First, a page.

Making the writing your own with idiom

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Tonight in our Writer’s Workshop meeting we came upon a use of idiom in writing, an exercise where we were invited to use three words in a 10 minutes of writing about a secret. I managed to use a couple of them in an idiomatic sense. They didn’t mean exactly what we’d consider their most common definitions.

Idiomatic writing can be a nice bridge into style, or trap door into cliche. When a character hits the wall on something — like mine did in my writing — we’re getting close to cliche. (“Hit the wall” doesn’t have an entry in The Dictionary of Cliches, but it might in a future edition). You can, however, use wall as a way of describing something sheer, vertical, encompassing — anything other than a part of a room or a building.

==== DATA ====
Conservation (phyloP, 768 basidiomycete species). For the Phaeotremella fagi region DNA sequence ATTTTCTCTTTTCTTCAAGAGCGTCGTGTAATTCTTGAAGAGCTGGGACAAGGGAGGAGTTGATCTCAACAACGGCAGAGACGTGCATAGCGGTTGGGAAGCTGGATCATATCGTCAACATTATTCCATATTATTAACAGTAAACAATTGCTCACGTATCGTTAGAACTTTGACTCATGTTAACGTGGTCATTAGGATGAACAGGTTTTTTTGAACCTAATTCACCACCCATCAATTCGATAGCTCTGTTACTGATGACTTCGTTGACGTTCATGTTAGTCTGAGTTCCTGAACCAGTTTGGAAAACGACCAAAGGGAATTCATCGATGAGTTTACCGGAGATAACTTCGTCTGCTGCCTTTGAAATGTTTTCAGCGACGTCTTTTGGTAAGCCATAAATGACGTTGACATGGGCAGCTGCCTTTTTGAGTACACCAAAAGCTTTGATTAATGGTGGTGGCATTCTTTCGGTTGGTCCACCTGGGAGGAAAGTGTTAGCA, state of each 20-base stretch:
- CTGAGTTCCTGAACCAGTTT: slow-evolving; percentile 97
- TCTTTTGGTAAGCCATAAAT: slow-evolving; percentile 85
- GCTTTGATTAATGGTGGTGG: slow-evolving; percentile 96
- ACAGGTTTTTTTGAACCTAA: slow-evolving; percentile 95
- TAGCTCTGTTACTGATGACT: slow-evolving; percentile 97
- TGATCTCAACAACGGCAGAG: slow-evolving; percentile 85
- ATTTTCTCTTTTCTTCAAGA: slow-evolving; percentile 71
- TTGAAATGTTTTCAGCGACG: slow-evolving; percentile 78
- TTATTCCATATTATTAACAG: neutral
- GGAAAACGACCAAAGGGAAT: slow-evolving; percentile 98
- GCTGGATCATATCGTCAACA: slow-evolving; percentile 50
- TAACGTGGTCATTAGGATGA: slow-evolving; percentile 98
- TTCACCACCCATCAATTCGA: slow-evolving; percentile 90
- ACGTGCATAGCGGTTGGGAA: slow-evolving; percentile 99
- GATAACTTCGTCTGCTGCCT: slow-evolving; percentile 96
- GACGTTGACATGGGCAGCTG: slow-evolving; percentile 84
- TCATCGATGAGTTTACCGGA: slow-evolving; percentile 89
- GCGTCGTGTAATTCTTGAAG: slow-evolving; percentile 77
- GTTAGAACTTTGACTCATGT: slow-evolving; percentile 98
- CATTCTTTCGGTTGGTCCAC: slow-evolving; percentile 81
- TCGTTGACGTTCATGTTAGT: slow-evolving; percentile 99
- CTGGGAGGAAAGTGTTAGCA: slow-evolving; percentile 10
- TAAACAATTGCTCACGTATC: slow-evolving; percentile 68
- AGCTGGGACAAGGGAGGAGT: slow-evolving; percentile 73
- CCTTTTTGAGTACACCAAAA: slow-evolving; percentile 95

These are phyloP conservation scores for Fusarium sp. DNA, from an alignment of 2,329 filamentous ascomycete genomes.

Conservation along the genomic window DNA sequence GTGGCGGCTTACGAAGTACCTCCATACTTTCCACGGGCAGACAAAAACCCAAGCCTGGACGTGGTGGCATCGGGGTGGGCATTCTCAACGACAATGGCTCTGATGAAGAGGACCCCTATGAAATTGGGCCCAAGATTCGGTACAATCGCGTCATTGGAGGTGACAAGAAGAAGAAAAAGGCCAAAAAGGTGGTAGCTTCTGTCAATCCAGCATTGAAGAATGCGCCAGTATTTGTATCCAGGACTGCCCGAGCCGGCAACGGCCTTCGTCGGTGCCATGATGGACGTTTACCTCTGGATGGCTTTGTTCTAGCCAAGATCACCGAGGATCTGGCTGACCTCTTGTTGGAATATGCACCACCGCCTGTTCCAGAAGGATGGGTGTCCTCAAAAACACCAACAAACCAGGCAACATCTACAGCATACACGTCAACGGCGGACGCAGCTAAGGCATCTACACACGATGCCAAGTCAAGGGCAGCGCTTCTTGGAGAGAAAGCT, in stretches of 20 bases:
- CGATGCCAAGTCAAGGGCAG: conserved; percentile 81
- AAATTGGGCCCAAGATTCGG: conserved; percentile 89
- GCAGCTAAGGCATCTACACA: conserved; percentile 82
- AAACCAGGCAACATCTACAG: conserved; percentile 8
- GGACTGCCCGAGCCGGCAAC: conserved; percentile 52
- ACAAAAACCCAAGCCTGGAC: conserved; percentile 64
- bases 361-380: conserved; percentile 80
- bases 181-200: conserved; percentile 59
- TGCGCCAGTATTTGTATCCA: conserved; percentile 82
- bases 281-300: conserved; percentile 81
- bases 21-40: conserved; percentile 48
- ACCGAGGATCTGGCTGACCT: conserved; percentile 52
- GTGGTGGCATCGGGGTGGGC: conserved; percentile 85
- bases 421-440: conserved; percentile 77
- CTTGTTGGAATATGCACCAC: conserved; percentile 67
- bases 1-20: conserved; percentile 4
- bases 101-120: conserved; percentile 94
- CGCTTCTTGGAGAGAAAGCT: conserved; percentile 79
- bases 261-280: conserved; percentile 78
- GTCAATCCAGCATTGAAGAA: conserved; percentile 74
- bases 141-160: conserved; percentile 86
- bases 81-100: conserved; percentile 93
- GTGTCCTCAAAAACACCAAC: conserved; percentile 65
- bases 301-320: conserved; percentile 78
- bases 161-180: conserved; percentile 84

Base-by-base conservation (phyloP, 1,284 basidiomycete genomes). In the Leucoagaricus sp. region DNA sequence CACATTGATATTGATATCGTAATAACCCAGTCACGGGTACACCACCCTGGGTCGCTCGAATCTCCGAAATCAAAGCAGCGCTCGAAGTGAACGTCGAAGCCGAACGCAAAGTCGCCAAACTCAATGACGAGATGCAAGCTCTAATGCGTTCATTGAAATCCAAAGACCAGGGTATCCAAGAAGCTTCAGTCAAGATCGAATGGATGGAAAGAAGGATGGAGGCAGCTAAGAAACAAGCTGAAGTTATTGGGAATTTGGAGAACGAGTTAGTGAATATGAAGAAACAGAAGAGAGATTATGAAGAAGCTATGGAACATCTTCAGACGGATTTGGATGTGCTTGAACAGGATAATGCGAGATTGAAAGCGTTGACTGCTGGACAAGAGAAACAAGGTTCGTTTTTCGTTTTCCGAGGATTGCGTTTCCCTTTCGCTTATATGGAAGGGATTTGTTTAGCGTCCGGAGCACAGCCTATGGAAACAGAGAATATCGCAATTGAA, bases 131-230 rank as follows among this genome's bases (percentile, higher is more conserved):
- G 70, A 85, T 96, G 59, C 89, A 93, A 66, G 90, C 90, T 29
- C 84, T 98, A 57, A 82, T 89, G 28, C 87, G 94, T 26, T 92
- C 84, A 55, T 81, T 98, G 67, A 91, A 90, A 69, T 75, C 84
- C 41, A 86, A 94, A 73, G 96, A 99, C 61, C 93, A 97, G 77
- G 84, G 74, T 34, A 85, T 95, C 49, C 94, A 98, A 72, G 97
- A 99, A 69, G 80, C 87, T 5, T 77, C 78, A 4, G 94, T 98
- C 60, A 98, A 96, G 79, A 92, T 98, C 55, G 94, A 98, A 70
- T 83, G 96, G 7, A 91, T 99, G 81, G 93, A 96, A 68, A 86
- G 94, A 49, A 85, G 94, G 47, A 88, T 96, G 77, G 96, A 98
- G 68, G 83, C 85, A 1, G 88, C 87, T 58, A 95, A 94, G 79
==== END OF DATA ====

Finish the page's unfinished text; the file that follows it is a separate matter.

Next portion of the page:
Idiom’s root tells us a lot about the power of “a group of words established by usage as having a meaning not deducible from those of the individual words.” The word comes from the Greek idiousthai, to “make one’s own.”

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